Put these all together and you have a system in which the government will not only know where your vehicle is at all times, but can turn off your vehicle if it decides you are driving too much or driving in a way that emits too many grams of carbon dioxide or is otherwise offensive to some bureaucratic imperative.

I sometimes think privacy advocates are a paranoid bunch, seeing men in black around every corner and surveillance helicopters or drones in the air at all times. On the other hand, if a technology is available–such as the ability to record cell phone calls–the government has proven it will use it.

Consider all of the lovable progressives out there who think the government should “punish climate change liars,” meaning people who have differing opinions on scientific issues. It’s not much a stretch to think that, any time they happen to be in power, they will use the available technology to make people stop driving. After all, just how important can that extra trip to the supermarket be compared to the absolute imperative of preventing the seas from rising a quadrillionth of an inch?

Of course, the elected officials and bureaucrats who run this system will exempt themselves from the rules. After all, nothing is more important than their work of running the country and making sure people don’t abuse their freedom by engaging in too much mobility.

As California writer Steven Greenhut points out, we already have red-light cameras, and some “eastern states have suspended drivers from using toll lanes after their transponders showed them to be speeders.” They’re not invading our privacy, the greens will argue, they are just making sure that our actions aren’t harming Mother Earth.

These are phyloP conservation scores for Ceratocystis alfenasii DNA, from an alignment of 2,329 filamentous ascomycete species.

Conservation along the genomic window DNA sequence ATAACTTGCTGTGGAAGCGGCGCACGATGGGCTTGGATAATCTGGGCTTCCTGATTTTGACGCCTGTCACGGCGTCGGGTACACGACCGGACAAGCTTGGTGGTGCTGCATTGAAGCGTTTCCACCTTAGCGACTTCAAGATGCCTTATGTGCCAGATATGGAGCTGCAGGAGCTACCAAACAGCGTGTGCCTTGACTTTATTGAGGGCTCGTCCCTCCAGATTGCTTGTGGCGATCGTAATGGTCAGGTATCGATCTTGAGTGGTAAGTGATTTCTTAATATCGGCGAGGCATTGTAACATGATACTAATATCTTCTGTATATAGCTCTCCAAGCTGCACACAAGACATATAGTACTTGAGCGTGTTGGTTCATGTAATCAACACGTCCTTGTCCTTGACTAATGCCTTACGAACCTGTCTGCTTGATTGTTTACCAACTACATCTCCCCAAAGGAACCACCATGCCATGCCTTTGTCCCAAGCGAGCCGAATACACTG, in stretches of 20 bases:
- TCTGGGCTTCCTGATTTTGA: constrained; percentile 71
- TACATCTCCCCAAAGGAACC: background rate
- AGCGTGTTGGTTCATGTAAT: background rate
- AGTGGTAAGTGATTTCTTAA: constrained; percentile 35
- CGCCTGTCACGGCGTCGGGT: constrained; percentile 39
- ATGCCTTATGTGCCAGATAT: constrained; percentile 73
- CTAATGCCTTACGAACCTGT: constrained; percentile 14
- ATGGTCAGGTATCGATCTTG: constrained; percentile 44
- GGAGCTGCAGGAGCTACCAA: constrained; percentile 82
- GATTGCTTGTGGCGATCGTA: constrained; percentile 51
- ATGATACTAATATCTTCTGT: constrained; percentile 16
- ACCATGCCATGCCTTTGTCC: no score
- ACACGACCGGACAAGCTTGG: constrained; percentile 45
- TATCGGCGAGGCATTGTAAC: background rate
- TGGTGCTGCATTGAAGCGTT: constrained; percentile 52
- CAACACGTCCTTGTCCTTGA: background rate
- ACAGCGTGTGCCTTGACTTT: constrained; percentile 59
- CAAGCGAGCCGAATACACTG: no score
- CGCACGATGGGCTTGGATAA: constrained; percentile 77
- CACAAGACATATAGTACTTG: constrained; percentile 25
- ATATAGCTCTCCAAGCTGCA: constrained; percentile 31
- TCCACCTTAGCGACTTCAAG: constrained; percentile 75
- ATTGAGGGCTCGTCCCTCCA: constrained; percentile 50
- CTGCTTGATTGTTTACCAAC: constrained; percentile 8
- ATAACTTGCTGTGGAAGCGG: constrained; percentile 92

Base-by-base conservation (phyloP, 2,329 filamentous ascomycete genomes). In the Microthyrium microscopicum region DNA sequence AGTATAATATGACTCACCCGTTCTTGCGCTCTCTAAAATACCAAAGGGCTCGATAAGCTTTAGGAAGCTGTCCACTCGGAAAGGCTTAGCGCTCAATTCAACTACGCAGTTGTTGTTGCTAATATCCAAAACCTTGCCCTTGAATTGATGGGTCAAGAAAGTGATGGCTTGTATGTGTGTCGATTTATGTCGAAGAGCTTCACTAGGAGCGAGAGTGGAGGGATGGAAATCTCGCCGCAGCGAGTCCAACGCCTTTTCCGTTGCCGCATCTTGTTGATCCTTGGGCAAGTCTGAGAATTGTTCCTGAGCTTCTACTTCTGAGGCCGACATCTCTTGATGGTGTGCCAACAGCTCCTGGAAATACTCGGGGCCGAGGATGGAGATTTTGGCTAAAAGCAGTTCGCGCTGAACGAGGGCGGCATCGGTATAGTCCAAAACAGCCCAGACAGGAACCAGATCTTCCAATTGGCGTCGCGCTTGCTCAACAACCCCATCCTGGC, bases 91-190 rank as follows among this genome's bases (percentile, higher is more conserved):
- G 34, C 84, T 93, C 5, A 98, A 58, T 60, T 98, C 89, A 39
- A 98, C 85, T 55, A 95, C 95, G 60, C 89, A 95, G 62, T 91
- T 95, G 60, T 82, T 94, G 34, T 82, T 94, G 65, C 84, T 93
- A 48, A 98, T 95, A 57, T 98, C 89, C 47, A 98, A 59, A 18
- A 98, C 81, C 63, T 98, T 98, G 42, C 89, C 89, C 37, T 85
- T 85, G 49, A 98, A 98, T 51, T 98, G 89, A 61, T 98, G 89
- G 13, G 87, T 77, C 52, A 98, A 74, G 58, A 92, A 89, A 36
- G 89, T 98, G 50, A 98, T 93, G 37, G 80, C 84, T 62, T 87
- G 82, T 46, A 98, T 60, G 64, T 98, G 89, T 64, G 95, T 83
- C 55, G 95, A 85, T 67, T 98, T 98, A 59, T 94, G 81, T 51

Of course, for many it really isn’t about greenhouse gas emissions. Mobility allows (or, as anti-auto groups would say, forces) people to living in low-density “sprawl” where they can escape taxation by cities eager to subsidize stadiums, convention centers, and light-rail lines. All they have to do is ramp down people’s monthly driving rations–something like a cap-and-trade system that steadily reduces the caps–and suburbanites will eventually find that they have to move back to the cities.

No doubt some will argue that even those who drive the most fuel-efficient cars should be subject to the same driving limits because suburban homes waste energy too. Or that people will be safer from terrorists if they are all jammed together in cities close to emergency facilities than if they are spread across the countryside. Or that suburbanites are parasites on the cities and should be reassimilated back into the cities’ benign embrace and taxing districts.

Whatever the argument, the point is that if the technology is there, the government will use it. If people really want to buy cars that monitor their every move and are capable of communicating those moves to some central infrastructure, they should be allowed to do so. But allowing the government to mandate these things is simply asking to have well-meaning, and sometimes not-so-well-meaning, government bureaucrats control how we travel and where we live.

Japan’s Defense Budget Is Still Inadequate

The Japanese government and Western news outlets are highlighting Tokyo’s commitment to increase its military spending for the third straight year.  Pundits and policy experts see the boost as a response to the spike in bilateral tensions with China—especially the bitter dispute concerning sovereignty over the Senkaku Islands in the East China Sea.  But as with similar moves by the Baltic republics and Washington’s other NATO allies that reflect worries about Russia’s recent behavior, there is more symbolism than substance in Prime Minister Shinzo Abe’s decision.